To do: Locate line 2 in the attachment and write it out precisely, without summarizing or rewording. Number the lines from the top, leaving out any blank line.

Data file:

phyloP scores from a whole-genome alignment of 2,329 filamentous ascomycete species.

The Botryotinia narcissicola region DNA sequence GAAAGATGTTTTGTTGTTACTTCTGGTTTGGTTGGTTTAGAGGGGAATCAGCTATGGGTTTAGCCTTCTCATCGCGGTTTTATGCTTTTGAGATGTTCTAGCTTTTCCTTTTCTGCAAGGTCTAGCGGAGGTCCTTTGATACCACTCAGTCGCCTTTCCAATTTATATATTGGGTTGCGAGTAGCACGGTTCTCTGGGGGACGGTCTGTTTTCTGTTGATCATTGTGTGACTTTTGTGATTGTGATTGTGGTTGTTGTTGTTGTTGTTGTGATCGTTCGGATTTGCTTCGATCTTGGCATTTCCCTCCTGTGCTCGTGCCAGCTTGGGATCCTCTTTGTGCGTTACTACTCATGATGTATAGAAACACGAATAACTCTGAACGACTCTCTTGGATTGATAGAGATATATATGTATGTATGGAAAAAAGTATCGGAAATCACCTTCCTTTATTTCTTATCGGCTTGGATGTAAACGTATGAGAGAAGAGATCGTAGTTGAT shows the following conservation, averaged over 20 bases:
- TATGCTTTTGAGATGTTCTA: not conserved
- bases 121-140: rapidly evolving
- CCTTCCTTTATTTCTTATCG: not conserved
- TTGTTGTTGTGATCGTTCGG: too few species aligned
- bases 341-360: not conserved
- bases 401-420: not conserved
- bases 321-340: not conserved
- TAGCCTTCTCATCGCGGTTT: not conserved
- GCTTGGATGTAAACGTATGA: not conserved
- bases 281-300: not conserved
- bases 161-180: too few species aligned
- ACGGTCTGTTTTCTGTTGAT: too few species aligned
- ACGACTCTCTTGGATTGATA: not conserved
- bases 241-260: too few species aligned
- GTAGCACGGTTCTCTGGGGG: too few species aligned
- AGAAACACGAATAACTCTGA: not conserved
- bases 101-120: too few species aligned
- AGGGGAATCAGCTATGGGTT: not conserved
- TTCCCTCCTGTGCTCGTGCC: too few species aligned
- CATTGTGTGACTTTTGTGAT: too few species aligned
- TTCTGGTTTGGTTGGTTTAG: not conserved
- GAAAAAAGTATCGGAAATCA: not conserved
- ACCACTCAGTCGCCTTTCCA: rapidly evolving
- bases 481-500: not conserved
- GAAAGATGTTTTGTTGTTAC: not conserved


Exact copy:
The Botryotinia narcissicola region DNA sequence GAAAGATGTTTTGTTGTTACTTCTGGTTTGGTTGGTTTAGAGGGGAATCAGCTATGGGTTTAGCCTTCTCATCGCGGTTTTATGCTTTTGAGATGTTCTAGCTTTTCCTTTTCTGCAAGGTCTAGCGGAGGTCCTTTGATACCACTCAGTCGCCTTTCCAATTTATATATTGGGTTGCGAGTAGCACGGTTCTCTGGGGGACGGTCTGTTTTCTGTTGATCATTGTGTGACTTTTGTGATTGTGATTGTGGTTGTTGTTGTTGTTGTTGTGATCGTTCGGATTTGCTTCGATCTTGGCATTTCCCTCCTGTGCTCGTGCCAGCTTGGGATCCTCTTTGTGCGTTACTACTCATGATGTATAGAAACACGAATAACTCTGAACGACTCTCTTGGATTGATAGAGATATATATGTATGTATGGAAAAAAGTATCGGAAATCACCTTCCTTTATTTCTTATCGGCTTGGATGTAAACGTATGAGAGAAGAGATCGTAGTTGAT shows the following conservation, averaged over 20 bases: